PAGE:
The mere plausibility of such an outcome underscores Thailand’s deep political polarization. The PTP’s supporters are happy with a system that grants them a political voice – indeed, predictable electoral majorities – and that safeguards their rights. But the minority – which comprises up to two-fifths of the electorate – is at a loss. Its legitimacy and influence depend not on winning electoral majorities, but on its strong alliances with the military, bureaucracy and judiciary in defense of a traditional hierarchy that places the king at its apex.
Making matters worse, voters on both sides are tuning in only to views with which they agree, rather than attempting to understand and reconcile opposing arguments. Social media – the much-lauded catalyst of democratization in authoritarian countries – has exacerbated the trend toward polarization in Thailand, just as it has in other electoral democracies that are struggling with a widening majority-minority divide, such as Turkey and Malaysia.
In emerging democracies, electoral minorities tend to be tied to the old establishment, and often oppose change that is led by popular upstarts. Feeling marginalized and resentful, they may turn to public platforms such as social media and the streets in order to advance their causes and to undermine their opponents’ authority.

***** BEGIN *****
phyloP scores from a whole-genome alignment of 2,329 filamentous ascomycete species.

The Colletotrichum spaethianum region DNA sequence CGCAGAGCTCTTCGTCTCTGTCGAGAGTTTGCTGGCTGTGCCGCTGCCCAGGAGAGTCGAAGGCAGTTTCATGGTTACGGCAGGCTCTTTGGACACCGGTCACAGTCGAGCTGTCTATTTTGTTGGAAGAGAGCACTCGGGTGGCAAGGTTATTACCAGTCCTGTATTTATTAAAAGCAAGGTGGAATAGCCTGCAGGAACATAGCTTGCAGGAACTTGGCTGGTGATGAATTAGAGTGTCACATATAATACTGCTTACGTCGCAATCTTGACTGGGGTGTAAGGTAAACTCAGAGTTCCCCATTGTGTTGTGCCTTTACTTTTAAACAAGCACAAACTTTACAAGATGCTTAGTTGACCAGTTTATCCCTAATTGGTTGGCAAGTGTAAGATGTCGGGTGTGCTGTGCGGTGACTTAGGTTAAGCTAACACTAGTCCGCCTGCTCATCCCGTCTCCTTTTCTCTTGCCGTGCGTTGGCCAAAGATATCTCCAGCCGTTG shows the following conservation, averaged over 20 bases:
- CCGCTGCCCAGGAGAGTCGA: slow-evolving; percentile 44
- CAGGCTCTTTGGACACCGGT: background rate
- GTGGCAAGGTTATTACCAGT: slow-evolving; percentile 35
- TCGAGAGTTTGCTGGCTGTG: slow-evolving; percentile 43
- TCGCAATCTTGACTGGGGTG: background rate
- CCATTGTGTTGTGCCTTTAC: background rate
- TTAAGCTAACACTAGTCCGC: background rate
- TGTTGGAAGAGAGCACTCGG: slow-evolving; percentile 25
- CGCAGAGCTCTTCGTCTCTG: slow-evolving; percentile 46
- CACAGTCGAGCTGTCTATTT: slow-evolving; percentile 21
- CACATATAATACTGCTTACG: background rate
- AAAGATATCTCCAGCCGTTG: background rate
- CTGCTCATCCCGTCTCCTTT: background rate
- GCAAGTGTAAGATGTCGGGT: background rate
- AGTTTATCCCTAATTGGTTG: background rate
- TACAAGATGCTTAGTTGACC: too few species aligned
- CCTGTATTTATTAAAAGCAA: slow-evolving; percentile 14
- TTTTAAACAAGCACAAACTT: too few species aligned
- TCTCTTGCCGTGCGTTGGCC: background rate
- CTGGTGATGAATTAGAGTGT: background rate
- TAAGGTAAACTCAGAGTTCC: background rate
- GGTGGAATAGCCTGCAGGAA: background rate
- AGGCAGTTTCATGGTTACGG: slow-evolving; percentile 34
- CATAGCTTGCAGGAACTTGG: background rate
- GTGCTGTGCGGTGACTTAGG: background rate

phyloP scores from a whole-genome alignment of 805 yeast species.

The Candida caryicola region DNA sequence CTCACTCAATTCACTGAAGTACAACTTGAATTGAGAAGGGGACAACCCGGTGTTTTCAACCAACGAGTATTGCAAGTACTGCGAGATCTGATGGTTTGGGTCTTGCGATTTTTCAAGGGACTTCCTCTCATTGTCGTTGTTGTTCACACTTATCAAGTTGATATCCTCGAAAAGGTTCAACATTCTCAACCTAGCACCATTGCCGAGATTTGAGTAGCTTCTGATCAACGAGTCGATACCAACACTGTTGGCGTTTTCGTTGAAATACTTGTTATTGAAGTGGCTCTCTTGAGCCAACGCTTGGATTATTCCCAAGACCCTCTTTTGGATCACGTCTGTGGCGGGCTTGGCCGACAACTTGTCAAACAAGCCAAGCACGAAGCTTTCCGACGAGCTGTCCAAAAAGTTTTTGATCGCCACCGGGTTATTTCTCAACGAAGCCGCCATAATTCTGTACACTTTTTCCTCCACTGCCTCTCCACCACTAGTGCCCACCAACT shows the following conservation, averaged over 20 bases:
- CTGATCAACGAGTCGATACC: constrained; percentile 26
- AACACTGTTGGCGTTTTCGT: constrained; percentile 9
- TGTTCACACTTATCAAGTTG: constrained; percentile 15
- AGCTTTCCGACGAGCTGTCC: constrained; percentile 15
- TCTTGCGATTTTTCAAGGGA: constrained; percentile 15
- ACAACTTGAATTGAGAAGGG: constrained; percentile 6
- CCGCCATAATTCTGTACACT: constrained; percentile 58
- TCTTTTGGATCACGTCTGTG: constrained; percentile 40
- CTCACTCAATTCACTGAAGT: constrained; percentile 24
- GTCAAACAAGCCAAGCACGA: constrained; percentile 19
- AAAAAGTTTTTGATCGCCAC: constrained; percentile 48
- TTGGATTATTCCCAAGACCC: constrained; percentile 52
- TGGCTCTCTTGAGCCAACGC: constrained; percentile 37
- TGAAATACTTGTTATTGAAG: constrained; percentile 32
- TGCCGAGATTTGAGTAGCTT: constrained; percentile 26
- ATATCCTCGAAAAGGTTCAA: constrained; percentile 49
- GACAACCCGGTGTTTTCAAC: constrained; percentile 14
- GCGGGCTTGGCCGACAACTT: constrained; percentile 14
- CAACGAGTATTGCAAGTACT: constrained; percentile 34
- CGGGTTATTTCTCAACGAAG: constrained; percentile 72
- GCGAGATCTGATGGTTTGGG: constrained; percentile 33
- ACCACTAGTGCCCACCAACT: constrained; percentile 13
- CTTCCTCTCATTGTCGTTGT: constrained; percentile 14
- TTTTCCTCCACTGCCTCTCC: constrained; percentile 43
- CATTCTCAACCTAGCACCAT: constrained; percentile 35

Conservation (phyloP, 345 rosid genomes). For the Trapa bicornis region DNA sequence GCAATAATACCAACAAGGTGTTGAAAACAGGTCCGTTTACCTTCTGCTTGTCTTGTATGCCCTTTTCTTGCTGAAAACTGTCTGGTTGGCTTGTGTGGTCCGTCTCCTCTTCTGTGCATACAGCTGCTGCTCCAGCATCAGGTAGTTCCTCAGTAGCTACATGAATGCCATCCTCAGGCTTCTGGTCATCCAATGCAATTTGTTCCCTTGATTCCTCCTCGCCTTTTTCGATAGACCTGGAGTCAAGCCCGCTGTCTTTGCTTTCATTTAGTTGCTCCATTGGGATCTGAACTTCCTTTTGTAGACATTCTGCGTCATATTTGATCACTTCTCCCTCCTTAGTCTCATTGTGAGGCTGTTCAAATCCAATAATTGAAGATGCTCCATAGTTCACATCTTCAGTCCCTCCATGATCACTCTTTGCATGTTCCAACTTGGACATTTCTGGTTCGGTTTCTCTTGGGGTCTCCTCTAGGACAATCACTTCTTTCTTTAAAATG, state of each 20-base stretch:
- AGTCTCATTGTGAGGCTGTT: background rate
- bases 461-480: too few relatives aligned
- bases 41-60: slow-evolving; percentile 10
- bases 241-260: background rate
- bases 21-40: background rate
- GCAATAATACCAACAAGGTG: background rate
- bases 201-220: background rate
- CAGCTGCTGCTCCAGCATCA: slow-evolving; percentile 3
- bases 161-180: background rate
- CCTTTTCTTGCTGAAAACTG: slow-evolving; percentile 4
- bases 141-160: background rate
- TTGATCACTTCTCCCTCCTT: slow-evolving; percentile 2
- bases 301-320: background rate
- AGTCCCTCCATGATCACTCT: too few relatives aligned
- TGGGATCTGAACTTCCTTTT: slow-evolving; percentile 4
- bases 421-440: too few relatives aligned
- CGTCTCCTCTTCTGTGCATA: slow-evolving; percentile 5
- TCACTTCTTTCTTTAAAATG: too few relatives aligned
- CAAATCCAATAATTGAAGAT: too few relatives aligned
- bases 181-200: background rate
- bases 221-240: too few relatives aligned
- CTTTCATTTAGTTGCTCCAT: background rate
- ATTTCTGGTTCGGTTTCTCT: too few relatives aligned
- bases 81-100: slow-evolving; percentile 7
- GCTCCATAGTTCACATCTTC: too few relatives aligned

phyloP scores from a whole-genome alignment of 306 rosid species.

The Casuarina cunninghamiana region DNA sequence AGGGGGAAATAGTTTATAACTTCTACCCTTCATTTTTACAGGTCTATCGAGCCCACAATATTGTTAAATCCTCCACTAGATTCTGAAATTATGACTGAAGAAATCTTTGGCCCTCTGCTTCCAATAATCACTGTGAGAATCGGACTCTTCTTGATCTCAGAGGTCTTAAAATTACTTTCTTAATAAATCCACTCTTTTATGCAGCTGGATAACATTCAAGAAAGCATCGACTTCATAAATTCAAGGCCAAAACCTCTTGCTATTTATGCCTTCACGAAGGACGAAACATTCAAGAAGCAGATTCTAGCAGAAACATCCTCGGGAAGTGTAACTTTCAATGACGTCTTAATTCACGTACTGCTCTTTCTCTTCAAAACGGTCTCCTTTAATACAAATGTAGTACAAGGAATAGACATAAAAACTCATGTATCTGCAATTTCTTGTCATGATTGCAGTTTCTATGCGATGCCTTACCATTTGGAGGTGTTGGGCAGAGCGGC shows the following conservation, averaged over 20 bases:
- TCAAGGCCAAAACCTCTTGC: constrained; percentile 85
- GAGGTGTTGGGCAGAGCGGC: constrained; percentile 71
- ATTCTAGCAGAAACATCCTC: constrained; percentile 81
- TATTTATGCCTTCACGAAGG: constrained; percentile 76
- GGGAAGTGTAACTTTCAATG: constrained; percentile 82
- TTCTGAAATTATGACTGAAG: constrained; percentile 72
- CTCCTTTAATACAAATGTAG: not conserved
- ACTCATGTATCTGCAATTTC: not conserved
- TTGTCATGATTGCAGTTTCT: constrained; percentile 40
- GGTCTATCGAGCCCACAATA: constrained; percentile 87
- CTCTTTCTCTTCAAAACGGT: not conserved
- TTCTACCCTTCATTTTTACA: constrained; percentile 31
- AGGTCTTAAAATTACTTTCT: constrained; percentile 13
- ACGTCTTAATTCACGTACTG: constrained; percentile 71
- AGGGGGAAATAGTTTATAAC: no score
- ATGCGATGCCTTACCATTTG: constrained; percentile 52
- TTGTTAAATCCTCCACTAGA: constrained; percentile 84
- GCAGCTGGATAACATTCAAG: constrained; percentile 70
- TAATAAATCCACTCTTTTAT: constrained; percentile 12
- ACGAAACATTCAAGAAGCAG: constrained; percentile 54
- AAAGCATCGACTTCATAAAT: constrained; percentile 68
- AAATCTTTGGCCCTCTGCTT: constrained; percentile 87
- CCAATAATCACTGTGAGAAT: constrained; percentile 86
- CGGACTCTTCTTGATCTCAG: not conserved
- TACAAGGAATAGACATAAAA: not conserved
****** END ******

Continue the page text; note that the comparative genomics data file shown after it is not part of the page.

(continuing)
The proliferation of information technology, together with the unprecedented popular participation that it has fueled, means that electoral minorities have a growing number of increasingly powerful tools at their disposal to organize movements aimed at paralyzing their countries’ governments and even shortening leaders’ terms in office. Indeed, with so much seemingly at stake, a four- or five-year term may seem too long to wait for change.
But while the right to peaceful protest is critically important in a democracy, electoral minorities should not use endless demonstrations to take the political system hostage. In order to create a peaceful, stable, and effective democratic system, electoral minorities must accept the ballot box as the arbiter of political legitimacy.
At the same time, majorities should not view an electoral victory as a license to act without regard for minority concerns. While the government must deliver for its constituents, it must also protect the rights of its opponents. To this end, Thailand urgently needs a new social contract that allows elected representatives to do their jobs, without marginalizing the establishment-based minority.
Increasingly complex majority-minority dynamics are shaping the democratization prospects of a number of countries, and could influence democracy’s durability as a system of government. Thailand’s experience suggests that efforts to subvert the system by thwarting the will of the majority may ultimately be fruitless, though not before imposing extremely high costs on everyone.
Thitinan Pongsudhirak is a professor and director of the Institute of Security and International Studies at Chulalongkorn University’s Faculty of Political Science in Bangkok. THE DAILY STAR publishes this commentary in collaboration with Project Syndicate © (www.project-syndicate.org).